Job loss to job creation – Unlocking Opportunities in Lockdown
On International Labour Day, today, we are unfortunately staring at destruction of jobs rather than creation of employment that will help put the economy back on its wheels.
Even a much satisfied rich or middleclass family would now feel the pinch of collapse of the job market. The morning newspaper boy, the car wash guy who asks for the key, the iron wala and above all the maid servant - we miss all of them and we feel the pinch because their absence has been much, much longer than ever before. We do not know how many of them have managed to go back home and will go now after travel relaxation.
As I threw this Labour Day topic for discussion, many thoughts poured in. There is a general consensus that the much neglected health sector must get priority. There is an urgent need for capacity enhancement for affordable health care – not just for taking care of COVID-19, but for the rest of the ailments that seem to have taken a backseat. WHO has already expressed concern at the postponement of vaccinations for a host of diseases. Many children will die, said WHO DG. That’s startling. Healthcare must go beyond corona. Even in virus care, we need to be ready for other kind of attacks.
“The healthcare system needs a revamp,” says freelance journalist Vivian Fernandes. “The covid-19 crisis has shown that there is no alternative to universal public healthcare. We cannot depend on private hospitals and medical insurance to provide us affordable and quality healthcare. We need to invest in prevention and not just in cure. The discipline of epidemiology cannot be neglected with new viral epidemics set to emerge. Delhi’s mohalla clinics and the health systems of Tamil Nadu and Kerala provide models which the other states can emulate,” he says.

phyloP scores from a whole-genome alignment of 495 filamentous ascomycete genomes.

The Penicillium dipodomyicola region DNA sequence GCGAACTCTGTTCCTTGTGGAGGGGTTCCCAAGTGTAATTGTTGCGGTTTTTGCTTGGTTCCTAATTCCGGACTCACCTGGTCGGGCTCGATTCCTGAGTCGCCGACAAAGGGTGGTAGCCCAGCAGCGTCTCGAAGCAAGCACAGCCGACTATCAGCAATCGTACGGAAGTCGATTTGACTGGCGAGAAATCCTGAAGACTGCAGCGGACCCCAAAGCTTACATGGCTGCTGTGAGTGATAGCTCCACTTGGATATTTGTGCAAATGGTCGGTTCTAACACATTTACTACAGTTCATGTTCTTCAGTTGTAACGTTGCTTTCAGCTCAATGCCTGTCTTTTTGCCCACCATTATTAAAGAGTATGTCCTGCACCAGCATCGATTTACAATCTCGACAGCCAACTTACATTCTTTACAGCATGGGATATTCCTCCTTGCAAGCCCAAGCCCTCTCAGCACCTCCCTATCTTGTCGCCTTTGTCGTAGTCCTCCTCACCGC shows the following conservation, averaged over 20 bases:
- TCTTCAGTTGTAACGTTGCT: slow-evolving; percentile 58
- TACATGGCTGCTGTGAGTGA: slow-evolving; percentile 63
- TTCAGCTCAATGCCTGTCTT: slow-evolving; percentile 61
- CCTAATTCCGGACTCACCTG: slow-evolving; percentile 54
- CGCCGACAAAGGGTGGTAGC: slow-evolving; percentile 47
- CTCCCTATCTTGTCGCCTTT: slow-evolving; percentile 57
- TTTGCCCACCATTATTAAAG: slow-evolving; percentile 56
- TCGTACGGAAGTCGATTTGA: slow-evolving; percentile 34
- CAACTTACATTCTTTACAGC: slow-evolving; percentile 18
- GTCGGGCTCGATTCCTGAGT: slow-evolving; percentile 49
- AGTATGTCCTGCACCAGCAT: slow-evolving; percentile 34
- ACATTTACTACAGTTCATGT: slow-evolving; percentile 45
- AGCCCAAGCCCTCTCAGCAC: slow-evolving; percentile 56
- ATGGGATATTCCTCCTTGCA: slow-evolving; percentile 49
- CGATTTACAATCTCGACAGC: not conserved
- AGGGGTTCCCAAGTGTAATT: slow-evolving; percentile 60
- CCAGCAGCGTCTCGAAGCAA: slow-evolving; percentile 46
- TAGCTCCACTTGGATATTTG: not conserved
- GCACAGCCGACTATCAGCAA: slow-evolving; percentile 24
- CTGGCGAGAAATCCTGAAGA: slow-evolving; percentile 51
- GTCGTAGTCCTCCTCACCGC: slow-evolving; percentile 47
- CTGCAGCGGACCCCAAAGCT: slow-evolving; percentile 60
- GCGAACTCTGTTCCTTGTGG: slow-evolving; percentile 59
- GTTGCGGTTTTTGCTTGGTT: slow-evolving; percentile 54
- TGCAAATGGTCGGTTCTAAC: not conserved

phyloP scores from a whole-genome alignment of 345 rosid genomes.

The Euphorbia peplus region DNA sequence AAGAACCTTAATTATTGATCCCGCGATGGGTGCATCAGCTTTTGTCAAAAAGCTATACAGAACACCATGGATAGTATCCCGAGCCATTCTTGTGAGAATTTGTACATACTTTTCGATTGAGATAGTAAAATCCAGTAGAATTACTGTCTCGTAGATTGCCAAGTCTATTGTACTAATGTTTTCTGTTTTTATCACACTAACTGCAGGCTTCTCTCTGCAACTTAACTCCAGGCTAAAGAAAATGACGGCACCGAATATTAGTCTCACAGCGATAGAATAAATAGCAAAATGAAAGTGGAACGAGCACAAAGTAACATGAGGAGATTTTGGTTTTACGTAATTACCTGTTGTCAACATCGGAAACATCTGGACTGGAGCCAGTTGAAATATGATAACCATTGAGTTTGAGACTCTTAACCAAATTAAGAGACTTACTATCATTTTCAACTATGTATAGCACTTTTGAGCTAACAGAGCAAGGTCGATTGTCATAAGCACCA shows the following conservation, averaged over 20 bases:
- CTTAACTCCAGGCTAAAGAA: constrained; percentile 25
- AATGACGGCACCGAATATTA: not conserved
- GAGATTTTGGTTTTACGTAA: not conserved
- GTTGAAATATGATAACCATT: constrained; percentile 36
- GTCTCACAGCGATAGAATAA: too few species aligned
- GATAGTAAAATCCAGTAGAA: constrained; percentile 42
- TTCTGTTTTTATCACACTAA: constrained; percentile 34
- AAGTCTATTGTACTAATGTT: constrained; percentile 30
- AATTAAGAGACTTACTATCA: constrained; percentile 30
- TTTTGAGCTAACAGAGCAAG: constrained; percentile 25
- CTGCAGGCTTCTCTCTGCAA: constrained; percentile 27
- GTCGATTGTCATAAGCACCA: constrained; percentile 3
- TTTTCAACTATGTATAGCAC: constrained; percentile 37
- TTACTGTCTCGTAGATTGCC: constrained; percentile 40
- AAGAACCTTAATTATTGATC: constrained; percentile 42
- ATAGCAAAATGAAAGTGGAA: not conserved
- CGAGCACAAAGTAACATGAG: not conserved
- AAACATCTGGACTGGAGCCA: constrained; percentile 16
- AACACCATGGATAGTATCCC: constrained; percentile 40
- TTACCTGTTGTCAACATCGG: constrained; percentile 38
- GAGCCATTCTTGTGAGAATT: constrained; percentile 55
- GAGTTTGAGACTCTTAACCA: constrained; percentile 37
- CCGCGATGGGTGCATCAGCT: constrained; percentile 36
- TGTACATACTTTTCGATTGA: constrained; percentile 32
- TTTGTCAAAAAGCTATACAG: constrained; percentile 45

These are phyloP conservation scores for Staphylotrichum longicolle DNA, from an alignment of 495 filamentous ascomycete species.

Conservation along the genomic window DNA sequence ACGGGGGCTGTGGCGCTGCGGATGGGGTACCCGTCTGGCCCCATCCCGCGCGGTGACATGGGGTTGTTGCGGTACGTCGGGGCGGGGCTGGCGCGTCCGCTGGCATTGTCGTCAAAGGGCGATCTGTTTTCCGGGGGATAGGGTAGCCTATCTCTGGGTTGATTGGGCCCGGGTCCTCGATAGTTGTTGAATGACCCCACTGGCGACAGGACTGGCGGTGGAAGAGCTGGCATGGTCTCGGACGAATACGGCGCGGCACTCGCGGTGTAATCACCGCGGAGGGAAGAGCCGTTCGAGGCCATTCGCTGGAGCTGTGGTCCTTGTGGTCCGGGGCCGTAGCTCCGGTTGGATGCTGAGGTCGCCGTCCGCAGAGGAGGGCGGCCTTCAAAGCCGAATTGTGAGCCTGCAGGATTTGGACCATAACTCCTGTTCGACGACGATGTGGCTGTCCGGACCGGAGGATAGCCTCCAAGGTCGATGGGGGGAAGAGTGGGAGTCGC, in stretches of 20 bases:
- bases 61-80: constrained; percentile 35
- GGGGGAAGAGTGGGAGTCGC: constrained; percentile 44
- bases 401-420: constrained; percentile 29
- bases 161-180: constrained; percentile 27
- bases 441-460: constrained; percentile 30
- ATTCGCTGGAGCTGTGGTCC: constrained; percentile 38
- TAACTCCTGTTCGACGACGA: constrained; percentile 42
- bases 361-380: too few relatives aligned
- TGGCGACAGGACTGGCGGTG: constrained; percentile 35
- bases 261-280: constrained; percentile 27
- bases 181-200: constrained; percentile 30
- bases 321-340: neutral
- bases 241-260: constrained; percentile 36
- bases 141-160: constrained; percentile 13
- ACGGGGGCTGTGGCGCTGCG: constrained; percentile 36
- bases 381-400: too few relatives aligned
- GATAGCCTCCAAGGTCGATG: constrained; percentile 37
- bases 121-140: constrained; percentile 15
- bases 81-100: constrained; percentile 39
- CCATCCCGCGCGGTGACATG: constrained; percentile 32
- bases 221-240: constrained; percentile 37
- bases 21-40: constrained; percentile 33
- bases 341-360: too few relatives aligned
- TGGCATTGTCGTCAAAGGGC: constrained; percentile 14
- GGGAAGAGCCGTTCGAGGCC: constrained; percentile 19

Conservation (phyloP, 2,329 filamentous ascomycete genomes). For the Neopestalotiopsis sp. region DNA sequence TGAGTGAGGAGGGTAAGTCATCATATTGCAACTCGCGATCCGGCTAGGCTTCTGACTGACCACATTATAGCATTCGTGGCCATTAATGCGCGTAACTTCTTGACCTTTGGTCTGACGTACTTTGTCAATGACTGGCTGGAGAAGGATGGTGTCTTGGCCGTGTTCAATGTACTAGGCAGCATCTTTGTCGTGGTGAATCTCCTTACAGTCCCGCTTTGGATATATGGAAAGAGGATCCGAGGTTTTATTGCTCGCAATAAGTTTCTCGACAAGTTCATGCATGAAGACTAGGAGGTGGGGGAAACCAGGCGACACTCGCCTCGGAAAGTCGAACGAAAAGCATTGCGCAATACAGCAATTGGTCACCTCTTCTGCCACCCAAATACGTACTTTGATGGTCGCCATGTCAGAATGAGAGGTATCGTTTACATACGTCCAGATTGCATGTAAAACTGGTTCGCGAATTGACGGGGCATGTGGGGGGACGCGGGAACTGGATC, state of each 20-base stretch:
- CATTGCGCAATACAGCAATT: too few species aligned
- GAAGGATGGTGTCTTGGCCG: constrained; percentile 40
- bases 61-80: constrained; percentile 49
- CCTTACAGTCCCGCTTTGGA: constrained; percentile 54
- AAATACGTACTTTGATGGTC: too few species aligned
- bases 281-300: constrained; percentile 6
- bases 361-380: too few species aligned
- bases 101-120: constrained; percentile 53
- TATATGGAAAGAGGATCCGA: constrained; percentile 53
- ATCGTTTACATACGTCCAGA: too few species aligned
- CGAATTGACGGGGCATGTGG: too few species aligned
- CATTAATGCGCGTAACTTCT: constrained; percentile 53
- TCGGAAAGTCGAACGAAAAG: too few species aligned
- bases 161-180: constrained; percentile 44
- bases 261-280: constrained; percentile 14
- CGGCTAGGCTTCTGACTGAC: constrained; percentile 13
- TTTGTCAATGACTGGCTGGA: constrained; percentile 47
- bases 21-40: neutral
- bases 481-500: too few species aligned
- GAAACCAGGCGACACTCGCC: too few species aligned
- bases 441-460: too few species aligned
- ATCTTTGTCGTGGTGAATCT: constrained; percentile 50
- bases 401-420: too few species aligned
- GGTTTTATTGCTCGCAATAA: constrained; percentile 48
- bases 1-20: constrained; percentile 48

The International Labour organization (ILO) has observed that the lockdowns world over “are now affecting almost 2.7 billion workers, representing 81% of the world’s workforce.” The ILO estimates that 1.25 billion workers, representing almost 38% of the global workforce, are employed in sectors that are now facing a severe decline in output a high risk of workforce displacement, points out Dr T Vinay Kumar, National President, Public Relations Council of India (PRCI).
We need to shed the herd mentality as we have been following in agriculture. We tend to go for pulses farming if there is a shortage in a particular season. The result is glut in the following season with the crops rotting. Agriculture deserves good, long term planning. So does health care.
We need reforms in the planning stage itself while planning for everything. The mind-set of working on short-term goals must change. Take a small example. We build a road over bridge at Kanjur Marg and start expanding it within three years. Can we not plan the road capacities based on at least 20-year traffic projections? We build a nice concrete road and then dig them up within three years for a flyover in the middle of it. This unavoidable, senseless construction has happened on the Thane-Belapur road in Navi Mumbai.